Volume 59 Symposium on Evaluating Judging, Judges, and Judicial Institutions

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Volume 59

Symposium on Evaluating Judging, Judges, and Judicial Institutions

In late September, a distinguished group of federal and state-court judges, legal scholars, and political scientists gathered at Duke Law School to discuss how best to study and rate judicial performance. The goal of the invitation-only, two-day workshop was to strengthen and broaden the theoretical foundation of empirical research to better evaluate the quality and legitimacy of judicial decisionmaking. Participants included an equal number of jurists, theoretical scholars, and empiricists who identified unanswered or inadequately addressed questions that can serve as the basis for discussion on how to advance empirical study of the judiciary.

Dean David F. Levi, former chief U.S. district judge for the Eastern District of California, organized the workshop, titled “Evaluating Judging, Judges and Judicial Institutions,” along with Professor G. Mitu Gulati of Duke Law School and Professor David E. Klein of the Woodrow Wilson Department of Politics at the University of Virginia, both of whom have undertaken scholarly research on the subject. The workshop was funded with a grant from the National Science Foundation.

The workshop produced nine short scholarly articles on topics ranging from how empiricists can improve their measurements of judges to why empiricists can never successfully measure judges. These articles are exclusively available on the Legal Workshop.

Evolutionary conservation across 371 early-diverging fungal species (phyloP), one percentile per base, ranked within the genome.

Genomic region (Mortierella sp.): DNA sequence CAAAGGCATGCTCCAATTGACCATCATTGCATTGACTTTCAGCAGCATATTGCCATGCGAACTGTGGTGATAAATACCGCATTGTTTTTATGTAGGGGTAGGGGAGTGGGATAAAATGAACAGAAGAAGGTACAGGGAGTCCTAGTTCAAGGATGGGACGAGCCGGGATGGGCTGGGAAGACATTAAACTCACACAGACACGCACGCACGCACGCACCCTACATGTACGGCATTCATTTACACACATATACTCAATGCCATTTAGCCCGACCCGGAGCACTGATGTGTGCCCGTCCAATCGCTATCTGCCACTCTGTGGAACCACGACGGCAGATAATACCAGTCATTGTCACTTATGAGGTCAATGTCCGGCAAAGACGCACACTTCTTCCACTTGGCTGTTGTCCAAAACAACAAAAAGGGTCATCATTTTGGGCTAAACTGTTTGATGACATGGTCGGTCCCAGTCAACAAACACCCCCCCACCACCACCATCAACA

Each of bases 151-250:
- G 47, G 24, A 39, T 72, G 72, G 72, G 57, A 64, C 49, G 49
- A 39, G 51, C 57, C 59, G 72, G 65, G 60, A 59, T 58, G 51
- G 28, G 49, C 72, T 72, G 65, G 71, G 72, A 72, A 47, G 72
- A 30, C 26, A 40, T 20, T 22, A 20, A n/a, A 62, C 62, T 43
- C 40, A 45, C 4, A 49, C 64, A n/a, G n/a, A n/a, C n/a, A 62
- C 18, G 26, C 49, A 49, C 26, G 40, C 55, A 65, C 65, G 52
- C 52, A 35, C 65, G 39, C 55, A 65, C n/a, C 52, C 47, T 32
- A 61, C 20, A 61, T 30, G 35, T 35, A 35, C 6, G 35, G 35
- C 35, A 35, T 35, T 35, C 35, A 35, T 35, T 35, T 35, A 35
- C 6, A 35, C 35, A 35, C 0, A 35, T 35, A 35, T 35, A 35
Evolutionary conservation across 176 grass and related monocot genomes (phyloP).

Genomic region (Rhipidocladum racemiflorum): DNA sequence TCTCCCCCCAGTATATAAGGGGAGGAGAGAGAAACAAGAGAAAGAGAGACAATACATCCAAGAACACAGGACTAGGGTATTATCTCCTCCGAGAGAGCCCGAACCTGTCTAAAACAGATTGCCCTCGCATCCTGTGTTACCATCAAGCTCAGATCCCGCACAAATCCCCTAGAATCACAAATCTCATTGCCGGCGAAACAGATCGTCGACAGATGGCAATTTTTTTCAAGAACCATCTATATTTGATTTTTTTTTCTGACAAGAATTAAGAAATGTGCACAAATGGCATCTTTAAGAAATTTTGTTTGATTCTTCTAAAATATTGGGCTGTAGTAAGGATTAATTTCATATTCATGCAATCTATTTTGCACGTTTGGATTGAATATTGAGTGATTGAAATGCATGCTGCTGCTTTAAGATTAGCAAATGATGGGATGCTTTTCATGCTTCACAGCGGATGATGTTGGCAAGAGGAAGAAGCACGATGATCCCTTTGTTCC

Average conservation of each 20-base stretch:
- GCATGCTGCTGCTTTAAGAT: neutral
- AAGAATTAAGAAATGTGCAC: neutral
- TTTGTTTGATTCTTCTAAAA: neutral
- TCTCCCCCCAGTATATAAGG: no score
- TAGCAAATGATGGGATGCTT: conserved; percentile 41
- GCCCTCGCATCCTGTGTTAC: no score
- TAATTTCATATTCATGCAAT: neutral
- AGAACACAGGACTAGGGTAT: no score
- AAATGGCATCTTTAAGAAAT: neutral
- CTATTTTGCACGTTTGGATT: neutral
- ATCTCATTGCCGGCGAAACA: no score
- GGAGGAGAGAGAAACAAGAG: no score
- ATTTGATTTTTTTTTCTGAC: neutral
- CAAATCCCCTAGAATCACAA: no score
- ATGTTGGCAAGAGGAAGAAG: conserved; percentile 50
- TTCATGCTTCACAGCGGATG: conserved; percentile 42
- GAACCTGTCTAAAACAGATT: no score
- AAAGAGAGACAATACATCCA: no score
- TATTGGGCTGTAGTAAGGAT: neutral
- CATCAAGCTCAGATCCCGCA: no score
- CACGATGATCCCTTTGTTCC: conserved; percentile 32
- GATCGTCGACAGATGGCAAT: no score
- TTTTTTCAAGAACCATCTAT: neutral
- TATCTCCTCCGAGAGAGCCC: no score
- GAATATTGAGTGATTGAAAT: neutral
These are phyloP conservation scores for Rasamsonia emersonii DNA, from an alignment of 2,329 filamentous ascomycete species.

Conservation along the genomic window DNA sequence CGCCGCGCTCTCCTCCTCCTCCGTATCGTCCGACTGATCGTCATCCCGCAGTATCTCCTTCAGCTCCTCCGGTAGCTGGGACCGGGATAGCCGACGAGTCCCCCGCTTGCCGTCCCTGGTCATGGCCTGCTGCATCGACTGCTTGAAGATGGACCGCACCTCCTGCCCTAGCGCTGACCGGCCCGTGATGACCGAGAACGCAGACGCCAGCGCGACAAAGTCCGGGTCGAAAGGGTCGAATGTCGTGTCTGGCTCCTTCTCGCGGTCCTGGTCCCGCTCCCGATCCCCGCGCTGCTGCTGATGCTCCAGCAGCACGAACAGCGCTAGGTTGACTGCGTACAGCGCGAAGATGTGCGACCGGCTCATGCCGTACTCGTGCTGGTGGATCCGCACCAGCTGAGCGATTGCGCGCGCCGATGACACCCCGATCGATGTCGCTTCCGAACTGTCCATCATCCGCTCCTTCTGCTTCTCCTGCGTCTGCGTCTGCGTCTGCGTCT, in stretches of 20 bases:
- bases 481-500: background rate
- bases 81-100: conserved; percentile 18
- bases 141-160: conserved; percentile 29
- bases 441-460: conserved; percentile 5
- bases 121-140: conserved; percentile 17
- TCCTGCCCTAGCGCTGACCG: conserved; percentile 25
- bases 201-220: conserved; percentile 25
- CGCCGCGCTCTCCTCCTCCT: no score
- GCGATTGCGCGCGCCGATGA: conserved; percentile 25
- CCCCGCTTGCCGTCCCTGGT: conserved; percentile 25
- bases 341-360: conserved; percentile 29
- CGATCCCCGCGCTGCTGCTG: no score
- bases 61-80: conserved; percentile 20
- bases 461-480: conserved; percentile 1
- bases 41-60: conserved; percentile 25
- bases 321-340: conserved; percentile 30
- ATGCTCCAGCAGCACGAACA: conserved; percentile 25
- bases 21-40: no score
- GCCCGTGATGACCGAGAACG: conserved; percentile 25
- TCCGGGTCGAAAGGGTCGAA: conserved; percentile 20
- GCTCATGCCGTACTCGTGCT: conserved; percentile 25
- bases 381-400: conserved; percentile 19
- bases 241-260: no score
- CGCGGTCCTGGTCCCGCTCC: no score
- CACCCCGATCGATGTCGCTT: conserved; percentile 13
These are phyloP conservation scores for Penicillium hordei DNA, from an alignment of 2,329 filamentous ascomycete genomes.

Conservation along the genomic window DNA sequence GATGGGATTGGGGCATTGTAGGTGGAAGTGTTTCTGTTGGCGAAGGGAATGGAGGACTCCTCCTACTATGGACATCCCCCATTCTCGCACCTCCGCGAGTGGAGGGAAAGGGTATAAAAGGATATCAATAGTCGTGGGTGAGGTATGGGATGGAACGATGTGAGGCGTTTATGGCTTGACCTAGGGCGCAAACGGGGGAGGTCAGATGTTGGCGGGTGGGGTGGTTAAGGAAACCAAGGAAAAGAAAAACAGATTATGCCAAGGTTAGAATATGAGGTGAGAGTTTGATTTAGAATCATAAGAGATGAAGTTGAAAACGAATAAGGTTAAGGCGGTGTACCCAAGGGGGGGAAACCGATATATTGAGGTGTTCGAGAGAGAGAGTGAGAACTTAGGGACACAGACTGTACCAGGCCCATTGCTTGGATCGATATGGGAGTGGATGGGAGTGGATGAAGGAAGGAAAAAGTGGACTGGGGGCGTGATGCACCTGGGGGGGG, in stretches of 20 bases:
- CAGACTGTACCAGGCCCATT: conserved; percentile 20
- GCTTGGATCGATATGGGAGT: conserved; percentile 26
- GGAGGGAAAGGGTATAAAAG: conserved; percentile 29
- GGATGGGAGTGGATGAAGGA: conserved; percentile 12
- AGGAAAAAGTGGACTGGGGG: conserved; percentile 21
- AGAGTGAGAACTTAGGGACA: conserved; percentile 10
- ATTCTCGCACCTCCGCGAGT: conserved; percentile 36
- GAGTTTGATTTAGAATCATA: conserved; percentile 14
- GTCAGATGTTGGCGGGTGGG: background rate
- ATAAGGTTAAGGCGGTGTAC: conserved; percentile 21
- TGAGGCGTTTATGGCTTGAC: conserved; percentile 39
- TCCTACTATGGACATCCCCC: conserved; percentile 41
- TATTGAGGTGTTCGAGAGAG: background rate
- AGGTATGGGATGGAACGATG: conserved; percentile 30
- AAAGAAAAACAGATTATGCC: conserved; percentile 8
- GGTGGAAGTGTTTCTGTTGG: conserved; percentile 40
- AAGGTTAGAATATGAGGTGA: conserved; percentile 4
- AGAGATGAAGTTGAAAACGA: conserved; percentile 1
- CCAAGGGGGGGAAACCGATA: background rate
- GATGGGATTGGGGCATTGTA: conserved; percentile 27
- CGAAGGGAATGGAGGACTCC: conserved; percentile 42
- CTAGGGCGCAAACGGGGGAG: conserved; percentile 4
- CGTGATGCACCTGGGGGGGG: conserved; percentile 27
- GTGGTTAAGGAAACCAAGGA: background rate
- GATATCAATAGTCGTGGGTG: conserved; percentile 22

Currently available articles include:

Mitu Gulati, David E. Klein & David F. Levi, Evaluating Judges and Judicial Institutions: Reorienting the Perspective

Marin K. Levy, Kate Stith & José A. Cabranes, The Costs Of Judging Judges By The Numbers

Forthcoming articles include:

Joanna Shepherd, Diversity, Tenure, and Dissent (Available March 2, 2010)

Emily Sherwin, Investigating Judicial Responses to Rules (Available March 4, 2010)

Patrick S. Shin, Distinguishing Causal and Normative Questions in Empirical Studies of Judging (Available March 9, 2010)

Judge Harris Hartz, Evaluating Judges (Available March 11, 2010).

Jack Knight & Mitu Gulati, Talking Judges (Available March 16, 2010)

Alfred L. Brophy, Quantitative Legal History: Empirics and the Rule of Law in the Antebellum Judiciary (Available March 18, 2010)

Brian Z. Tamanaha, Devising Rule of Law Baselines: The Next Step in Quantitative Studies of Judging (Available March 25, 2010)

Please visit the Legal Workshop to access these articles and other short scholarly essays.

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